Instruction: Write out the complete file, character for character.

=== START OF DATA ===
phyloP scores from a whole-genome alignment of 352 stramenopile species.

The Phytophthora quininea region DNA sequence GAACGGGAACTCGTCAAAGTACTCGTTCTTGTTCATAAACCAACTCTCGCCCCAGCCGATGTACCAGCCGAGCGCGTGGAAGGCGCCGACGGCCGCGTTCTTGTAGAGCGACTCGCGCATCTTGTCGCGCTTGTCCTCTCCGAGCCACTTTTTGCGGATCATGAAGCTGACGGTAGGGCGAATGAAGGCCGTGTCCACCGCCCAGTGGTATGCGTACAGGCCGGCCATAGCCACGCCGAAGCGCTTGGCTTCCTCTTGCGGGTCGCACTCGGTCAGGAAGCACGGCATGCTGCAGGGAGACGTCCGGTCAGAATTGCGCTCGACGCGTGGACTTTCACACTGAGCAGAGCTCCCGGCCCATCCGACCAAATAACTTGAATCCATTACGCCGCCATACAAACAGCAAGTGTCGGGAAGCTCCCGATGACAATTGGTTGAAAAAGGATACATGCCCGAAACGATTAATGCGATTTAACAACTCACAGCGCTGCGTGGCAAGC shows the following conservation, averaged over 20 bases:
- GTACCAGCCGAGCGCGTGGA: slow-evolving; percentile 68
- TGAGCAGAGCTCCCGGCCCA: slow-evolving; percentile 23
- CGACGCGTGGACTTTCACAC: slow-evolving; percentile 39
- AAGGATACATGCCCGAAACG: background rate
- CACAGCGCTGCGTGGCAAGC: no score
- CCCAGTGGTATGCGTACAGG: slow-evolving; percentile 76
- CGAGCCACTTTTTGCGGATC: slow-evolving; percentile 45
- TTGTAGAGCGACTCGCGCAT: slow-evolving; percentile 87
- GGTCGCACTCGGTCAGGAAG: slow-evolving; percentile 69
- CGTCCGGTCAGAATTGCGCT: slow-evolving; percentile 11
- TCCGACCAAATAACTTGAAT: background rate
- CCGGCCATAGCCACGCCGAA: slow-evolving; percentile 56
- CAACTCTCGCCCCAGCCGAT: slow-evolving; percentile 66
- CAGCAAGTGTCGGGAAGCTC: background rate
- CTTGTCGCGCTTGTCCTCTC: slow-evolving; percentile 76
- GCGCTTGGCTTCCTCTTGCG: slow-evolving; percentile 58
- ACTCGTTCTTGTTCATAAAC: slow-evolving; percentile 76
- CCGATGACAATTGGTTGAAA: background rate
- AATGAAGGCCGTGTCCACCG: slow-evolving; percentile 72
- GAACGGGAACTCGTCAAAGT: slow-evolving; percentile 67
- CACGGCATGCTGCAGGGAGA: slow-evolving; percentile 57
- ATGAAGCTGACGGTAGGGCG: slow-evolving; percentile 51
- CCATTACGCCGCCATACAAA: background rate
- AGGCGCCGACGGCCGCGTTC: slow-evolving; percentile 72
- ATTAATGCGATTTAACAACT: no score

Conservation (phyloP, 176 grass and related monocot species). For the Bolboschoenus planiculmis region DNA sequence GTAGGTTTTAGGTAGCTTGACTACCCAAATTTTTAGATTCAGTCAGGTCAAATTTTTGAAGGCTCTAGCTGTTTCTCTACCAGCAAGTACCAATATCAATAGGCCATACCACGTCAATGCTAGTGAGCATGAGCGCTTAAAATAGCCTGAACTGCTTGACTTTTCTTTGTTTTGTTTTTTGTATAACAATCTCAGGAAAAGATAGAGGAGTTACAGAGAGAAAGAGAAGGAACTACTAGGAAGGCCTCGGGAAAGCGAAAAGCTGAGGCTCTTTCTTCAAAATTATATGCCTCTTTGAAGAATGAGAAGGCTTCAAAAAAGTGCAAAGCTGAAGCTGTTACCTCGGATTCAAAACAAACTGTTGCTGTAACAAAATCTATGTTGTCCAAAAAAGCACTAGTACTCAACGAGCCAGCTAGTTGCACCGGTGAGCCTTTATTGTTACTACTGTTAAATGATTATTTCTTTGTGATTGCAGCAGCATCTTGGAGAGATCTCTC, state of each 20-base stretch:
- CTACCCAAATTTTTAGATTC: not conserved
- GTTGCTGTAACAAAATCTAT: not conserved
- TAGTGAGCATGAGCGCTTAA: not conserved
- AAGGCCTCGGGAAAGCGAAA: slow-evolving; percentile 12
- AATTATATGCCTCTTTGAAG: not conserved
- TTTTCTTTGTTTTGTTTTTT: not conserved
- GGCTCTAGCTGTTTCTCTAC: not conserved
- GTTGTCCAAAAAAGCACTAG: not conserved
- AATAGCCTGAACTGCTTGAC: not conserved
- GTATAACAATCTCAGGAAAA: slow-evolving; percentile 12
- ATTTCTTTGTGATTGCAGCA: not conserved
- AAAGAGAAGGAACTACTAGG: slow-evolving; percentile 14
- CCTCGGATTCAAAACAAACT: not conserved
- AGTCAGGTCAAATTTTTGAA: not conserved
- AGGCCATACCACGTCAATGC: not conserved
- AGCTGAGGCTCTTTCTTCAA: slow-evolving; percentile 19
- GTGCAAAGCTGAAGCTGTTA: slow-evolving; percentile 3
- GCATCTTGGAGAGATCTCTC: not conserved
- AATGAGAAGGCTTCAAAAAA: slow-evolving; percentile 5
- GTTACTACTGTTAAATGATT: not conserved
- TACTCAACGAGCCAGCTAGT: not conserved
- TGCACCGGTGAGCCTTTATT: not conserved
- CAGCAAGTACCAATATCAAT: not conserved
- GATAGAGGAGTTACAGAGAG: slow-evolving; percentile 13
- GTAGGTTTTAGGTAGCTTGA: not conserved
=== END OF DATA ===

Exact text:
phyloP scores from a whole-genome alignment of 352 stramenopile species.

The Phytophthora quininea region DNA sequence GAACGGGAACTCGTCAAAGTACTCGTTCTTGTTCATAAACCAACTCTCGCCCCAGCCGATGTACCAGCCGAGCGCGTGGAAGGCGCCGACGGCCGCGTTCTTGTAGAGCGACTCGCGCATCTTGTCGCGCTTGTCCTCTCCGAGCCACTTTTTGCGGATCATGAAGCTGACGGTAGGGCGAATGAAGGCCGTGTCCACCGCCCAGTGGTATGCGTACAGGCCGGCCATAGCCACGCCGAAGCGCTTGGCTTCCTCTTGCGGGTCGCACTCGGTCAGGAAGCACGGCATGCTGCAGGGAGACGTCCGGTCAGAATTGCGCTCGACGCGTGGACTTTCACACTGAGCAGAGCTCCCGGCCCATCCGACCAAATAACTTGAATCCATTACGCCGCCATACAAACAGCAAGTGTCGGGAAGCTCCCGATGACAATTGGTTGAAAAAGGATACATGCCCGAAACGATTAATGCGATTTAACAACTCACAGCGCTGCGTGGCAAGC shows the following conservation, averaged over 20 bases:
- GTACCAGCCGAGCGCGTGGA: slow-evolving; percentile 68
- TGAGCAGAGCTCCCGGCCCA: slow-evolving; percentile 23
- CGACGCGTGGACTTTCACAC: slow-evolving; percentile 39
- AAGGATACATGCCCGAAACG: background rate
- CACAGCGCTGCGTGGCAAGC: no score
- CCCAGTGGTATGCGTACAGG: slow-evolving; percentile 76
- CGAGCCACTTTTTGCGGATC: slow-evolving; percentile 45
- TTGTAGAGCGACTCGCGCAT: slow-evolving; percentile 87
- GGTCGCACTCGGTCAGGAAG: slow-evolving; percentile 69
- CGTCCGGTCAGAATTGCGCT: slow-evolving; percentile 11
- TCCGACCAAATAACTTGAAT: background rate
- CCGGCCATAGCCACGCCGAA: slow-evolving; percentile 56
- CAACTCTCGCCCCAGCCGAT: slow-evolving; percentile 66
- CAGCAAGTGTCGGGAAGCTC: background rate
- CTTGTCGCGCTTGTCCTCTC: slow-evolving; percentile 76
- GCGCTTGGCTTCCTCTTGCG: slow-evolving; percentile 58
- ACTCGTTCTTGTTCATAAAC: slow-evolving; percentile 76
- CCGATGACAATTGGTTGAAA: background rate
- AATGAAGGCCGTGTCCACCG: slow-evolving; percentile 72
- GAACGGGAACTCGTCAAAGT: slow-evolving; percentile 67
- CACGGCATGCTGCAGGGAGA: slow-evolving; percentile 57
- ATGAAGCTGACGGTAGGGCG: slow-evolving; percentile 51
- CCATTACGCCGCCATACAAA: background rate
- AGGCGCCGACGGCCGCGTTC: slow-evolving; percentile 72
- ATTAATGCGATTTAACAACT: no score

Conservation (phyloP, 176 grass and related monocot species). For the Bolboschoenus planiculmis region DNA sequence GTAGGTTTTAGGTAGCTTGACTACCCAAATTTTTAGATTCAGTCAGGTCAAATTTTTGAAGGCTCTAGCTGTTTCTCTACCAGCAAGTACCAATATCAATAGGCCATACCACGTCAATGCTAGTGAGCATGAGCGCTTAAAATAGCCTGAACTGCTTGACTTTTCTTTGTTTTGTTTTTTGTATAACAATCTCAGGAAAAGATAGAGGAGTTACAGAGAGAAAGAGAAGGAACTACTAGGAAGGCCTCGGGAAAGCGAAAAGCTGAGGCTCTTTCTTCAAAATTATATGCCTCTTTGAAGAATGAGAAGGCTTCAAAAAAGTGCAAAGCTGAAGCTGTTACCTCGGATTCAAAACAAACTGTTGCTGTAACAAAATCTATGTTGTCCAAAAAAGCACTAGTACTCAACGAGCCAGCTAGTTGCACCGGTGAGCCTTTATTGTTACTACTGTTAAATGATTATTTCTTTGTGATTGCAGCAGCATCTTGGAGAGATCTCTC, state of each 20-base stretch:
- CTACCCAAATTTTTAGATTC: not conserved
- GTTGCTGTAACAAAATCTAT: not conserved
- TAGTGAGCATGAGCGCTTAA: not conserved
- AAGGCCTCGGGAAAGCGAAA: slow-evolving; percentile 12
- AATTATATGCCTCTTTGAAG: not conserved
- TTTTCTTTGTTTTGTTTTTT: not conserved
- GGCTCTAGCTGTTTCTCTAC: not conserved
- GTTGTCCAAAAAAGCACTAG: not conserved
- AATAGCCTGAACTGCTTGAC: not conserved
- GTATAACAATCTCAGGAAAA: slow-evolving; percentile 12
- ATTTCTTTGTGATTGCAGCA: not conserved
- AAAGAGAAGGAACTACTAGG: slow-evolving; percentile 14
- CCTCGGATTCAAAACAAACT: not conserved
- AGTCAGGTCAAATTTTTGAA: not conserved
- AGGCCATACCACGTCAATGC: not conserved
- AGCTGAGGCTCTTTCTTCAA: slow-evolving; percentile 19
- GTGCAAAGCTGAAGCTGTTA: slow-evolving; percentile 3
- GCATCTTGGAGAGATCTCTC: not conserved
- AATGAGAAGGCTTCAAAAAA: slow-evolving; percentile 5
- GTTACTACTGTTAAATGATT: not conserved
- TACTCAACGAGCCAGCTAGT: not conserved
- TGCACCGGTGAGCCTTTATT: not conserved
- CAGCAAGTACCAATATCAAT: not conserved
- GATAGAGGAGTTACAGAGAG: slow-evolving; percentile 13
- GTAGGTTTTAGGTAGCTTGA: not conserved